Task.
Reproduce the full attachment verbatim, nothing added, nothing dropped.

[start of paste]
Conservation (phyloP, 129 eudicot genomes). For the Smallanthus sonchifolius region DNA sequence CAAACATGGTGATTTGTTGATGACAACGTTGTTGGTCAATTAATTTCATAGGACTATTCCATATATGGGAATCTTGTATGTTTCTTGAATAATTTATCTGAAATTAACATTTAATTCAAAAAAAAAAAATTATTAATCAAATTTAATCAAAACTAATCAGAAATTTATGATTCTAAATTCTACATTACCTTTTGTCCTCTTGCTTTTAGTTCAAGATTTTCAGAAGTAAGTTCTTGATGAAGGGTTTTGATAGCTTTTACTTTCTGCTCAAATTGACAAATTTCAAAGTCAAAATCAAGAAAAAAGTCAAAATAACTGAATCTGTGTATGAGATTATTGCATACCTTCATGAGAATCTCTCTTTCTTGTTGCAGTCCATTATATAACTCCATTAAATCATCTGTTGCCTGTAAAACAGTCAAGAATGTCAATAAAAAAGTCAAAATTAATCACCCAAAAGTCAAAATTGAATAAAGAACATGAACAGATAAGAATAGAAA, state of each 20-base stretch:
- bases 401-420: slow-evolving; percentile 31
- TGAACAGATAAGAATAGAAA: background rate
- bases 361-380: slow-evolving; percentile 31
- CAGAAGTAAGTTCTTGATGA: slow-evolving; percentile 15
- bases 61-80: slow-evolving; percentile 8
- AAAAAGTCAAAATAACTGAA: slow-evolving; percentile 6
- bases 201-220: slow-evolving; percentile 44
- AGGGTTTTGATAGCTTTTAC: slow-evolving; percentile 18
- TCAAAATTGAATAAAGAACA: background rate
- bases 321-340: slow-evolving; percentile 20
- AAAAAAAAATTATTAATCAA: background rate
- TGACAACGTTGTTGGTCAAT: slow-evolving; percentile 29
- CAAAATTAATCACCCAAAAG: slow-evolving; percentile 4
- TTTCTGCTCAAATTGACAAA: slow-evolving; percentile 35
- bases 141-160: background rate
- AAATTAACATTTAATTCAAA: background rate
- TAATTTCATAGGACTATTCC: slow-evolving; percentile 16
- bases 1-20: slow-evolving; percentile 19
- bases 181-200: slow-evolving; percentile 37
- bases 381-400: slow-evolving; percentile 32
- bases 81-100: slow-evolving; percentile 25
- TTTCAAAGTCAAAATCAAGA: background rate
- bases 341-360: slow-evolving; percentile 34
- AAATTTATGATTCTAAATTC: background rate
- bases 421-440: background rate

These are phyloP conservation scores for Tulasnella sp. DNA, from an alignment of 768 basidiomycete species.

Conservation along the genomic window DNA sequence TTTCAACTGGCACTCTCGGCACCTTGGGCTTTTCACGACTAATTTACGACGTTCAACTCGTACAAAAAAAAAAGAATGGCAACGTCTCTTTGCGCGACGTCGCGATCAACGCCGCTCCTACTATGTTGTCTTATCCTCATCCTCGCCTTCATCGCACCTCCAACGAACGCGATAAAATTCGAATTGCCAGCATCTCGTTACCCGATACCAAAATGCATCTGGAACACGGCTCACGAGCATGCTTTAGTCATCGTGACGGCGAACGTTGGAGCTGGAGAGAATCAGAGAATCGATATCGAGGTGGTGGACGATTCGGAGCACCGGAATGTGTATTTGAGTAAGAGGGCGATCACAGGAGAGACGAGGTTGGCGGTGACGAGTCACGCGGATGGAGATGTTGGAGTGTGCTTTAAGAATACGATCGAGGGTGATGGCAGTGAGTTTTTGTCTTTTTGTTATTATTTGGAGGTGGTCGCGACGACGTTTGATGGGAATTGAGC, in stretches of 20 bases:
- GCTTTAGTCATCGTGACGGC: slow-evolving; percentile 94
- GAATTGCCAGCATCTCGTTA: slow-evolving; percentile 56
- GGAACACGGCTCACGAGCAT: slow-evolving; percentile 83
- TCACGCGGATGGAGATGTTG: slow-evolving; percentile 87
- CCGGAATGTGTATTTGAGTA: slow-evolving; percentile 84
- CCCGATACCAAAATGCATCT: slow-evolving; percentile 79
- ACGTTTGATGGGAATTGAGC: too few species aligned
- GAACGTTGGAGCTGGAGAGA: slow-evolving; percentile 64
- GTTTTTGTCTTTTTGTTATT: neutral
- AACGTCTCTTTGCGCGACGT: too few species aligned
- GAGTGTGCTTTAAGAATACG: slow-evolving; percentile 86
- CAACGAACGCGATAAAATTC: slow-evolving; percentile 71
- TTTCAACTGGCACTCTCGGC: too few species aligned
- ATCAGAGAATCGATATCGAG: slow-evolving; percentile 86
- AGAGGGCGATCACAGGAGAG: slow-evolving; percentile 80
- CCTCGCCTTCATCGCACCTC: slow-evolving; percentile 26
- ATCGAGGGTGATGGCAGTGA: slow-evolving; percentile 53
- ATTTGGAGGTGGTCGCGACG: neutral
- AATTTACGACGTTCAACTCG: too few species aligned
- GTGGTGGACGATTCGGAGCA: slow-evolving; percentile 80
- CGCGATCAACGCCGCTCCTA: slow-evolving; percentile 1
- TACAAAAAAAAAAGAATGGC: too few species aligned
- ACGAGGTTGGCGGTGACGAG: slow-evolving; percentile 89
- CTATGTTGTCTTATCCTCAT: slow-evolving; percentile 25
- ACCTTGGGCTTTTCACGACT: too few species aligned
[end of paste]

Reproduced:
Conservation (phyloP, 129 eudicot genomes). For the Smallanthus sonchifolius region DNA sequence CAAACATGGTGATTTGTTGATGACAACGTTGTTGGTCAATTAATTTCATAGGACTATTCCATATATGGGAATCTTGTATGTTTCTTGAATAATTTATCTGAAATTAACATTTAATTCAAAAAAAAAAAATTATTAATCAAATTTAATCAAAACTAATCAGAAATTTATGATTCTAAATTCTACATTACCTTTTGTCCTCTTGCTTTTAGTTCAAGATTTTCAGAAGTAAGTTCTTGATGAAGGGTTTTGATAGCTTTTACTTTCTGCTCAAATTGACAAATTTCAAAGTCAAAATCAAGAAAAAAGTCAAAATAACTGAATCTGTGTATGAGATTATTGCATACCTTCATGAGAATCTCTCTTTCTTGTTGCAGTCCATTATATAACTCCATTAAATCATCTGTTGCCTGTAAAACAGTCAAGAATGTCAATAAAAAAGTCAAAATTAATCACCCAAAAGTCAAAATTGAATAAAGAACATGAACAGATAAGAATAGAAA, state of each 20-base stretch:
- bases 401-420: slow-evolving; percentile 31
- TGAACAGATAAGAATAGAAA: background rate
- bases 361-380: slow-evolving; percentile 31
- CAGAAGTAAGTTCTTGATGA: slow-evolving; percentile 15
- bases 61-80: slow-evolving; percentile 8
- AAAAAGTCAAAATAACTGAA: slow-evolving; percentile 6
- bases 201-220: slow-evolving; percentile 44
- AGGGTTTTGATAGCTTTTAC: slow-evolving; percentile 18
- TCAAAATTGAATAAAGAACA: background rate
- bases 321-340: slow-evolving; percentile 20
- AAAAAAAAATTATTAATCAA: background rate
- TGACAACGTTGTTGGTCAAT: slow-evolving; percentile 29
- CAAAATTAATCACCCAAAAG: slow-evolving; percentile 4
- TTTCTGCTCAAATTGACAAA: slow-evolving; percentile 35
- bases 141-160: background rate
- AAATTAACATTTAATTCAAA: background rate
- TAATTTCATAGGACTATTCC: slow-evolving; percentile 16
- bases 1-20: slow-evolving; percentile 19
- bases 181-200: slow-evolving; percentile 37
- bases 381-400: slow-evolving; percentile 32
- bases 81-100: slow-evolving; percentile 25
- TTTCAAAGTCAAAATCAAGA: background rate
- bases 341-360: slow-evolving; percentile 34
- AAATTTATGATTCTAAATTC: background rate
- bases 421-440: background rate

These are phyloP conservation scores for Tulasnella sp. DNA, from an alignment of 768 basidiomycete species.

Conservation along the genomic window DNA sequence TTTCAACTGGCACTCTCGGCACCTTGGGCTTTTCACGACTAATTTACGACGTTCAACTCGTACAAAAAAAAAAGAATGGCAACGTCTCTTTGCGCGACGTCGCGATCAACGCCGCTCCTACTATGTTGTCTTATCCTCATCCTCGCCTTCATCGCACCTCCAACGAACGCGATAAAATTCGAATTGCCAGCATCTCGTTACCCGATACCAAAATGCATCTGGAACACGGCTCACGAGCATGCTTTAGTCATCGTGACGGCGAACGTTGGAGCTGGAGAGAATCAGAGAATCGATATCGAGGTGGTGGACGATTCGGAGCACCGGAATGTGTATTTGAGTAAGAGGGCGATCACAGGAGAGACGAGGTTGGCGGTGACGAGTCACGCGGATGGAGATGTTGGAGTGTGCTTTAAGAATACGATCGAGGGTGATGGCAGTGAGTTTTTGTCTTTTTGTTATTATTTGGAGGTGGTCGCGACGACGTTTGATGGGAATTGAGC, in stretches of 20 bases:
- GCTTTAGTCATCGTGACGGC: slow-evolving; percentile 94
- GAATTGCCAGCATCTCGTTA: slow-evolving; percentile 56
- GGAACACGGCTCACGAGCAT: slow-evolving; percentile 83
- TCACGCGGATGGAGATGTTG: slow-evolving; percentile 87
- CCGGAATGTGTATTTGAGTA: slow-evolving; percentile 84
- CCCGATACCAAAATGCATCT: slow-evolving; percentile 79
- ACGTTTGATGGGAATTGAGC: too few species aligned
- GAACGTTGGAGCTGGAGAGA: slow-evolving; percentile 64
- GTTTTTGTCTTTTTGTTATT: neutral
- AACGTCTCTTTGCGCGACGT: too few species aligned
- GAGTGTGCTTTAAGAATACG: slow-evolving; percentile 86
- CAACGAACGCGATAAAATTC: slow-evolving; percentile 71
- TTTCAACTGGCACTCTCGGC: too few species aligned
- ATCAGAGAATCGATATCGAG: slow-evolving; percentile 86
- AGAGGGCGATCACAGGAGAG: slow-evolving; percentile 80
- CCTCGCCTTCATCGCACCTC: slow-evolving; percentile 26
- ATCGAGGGTGATGGCAGTGA: slow-evolving; percentile 53
- ATTTGGAGGTGGTCGCGACG: neutral
- AATTTACGACGTTCAACTCG: too few species aligned
- GTGGTGGACGATTCGGAGCA: slow-evolving; percentile 80
- CGCGATCAACGCCGCTCCTA: slow-evolving; percentile 1
- TACAAAAAAAAAAGAATGGC: too few species aligned
- ACGAGGTTGGCGGTGACGAG: slow-evolving; percentile 89
- CTATGTTGTCTTATCCTCAT: slow-evolving; percentile 25
- ACCTTGGGCTTTTCACGACT: too few species aligned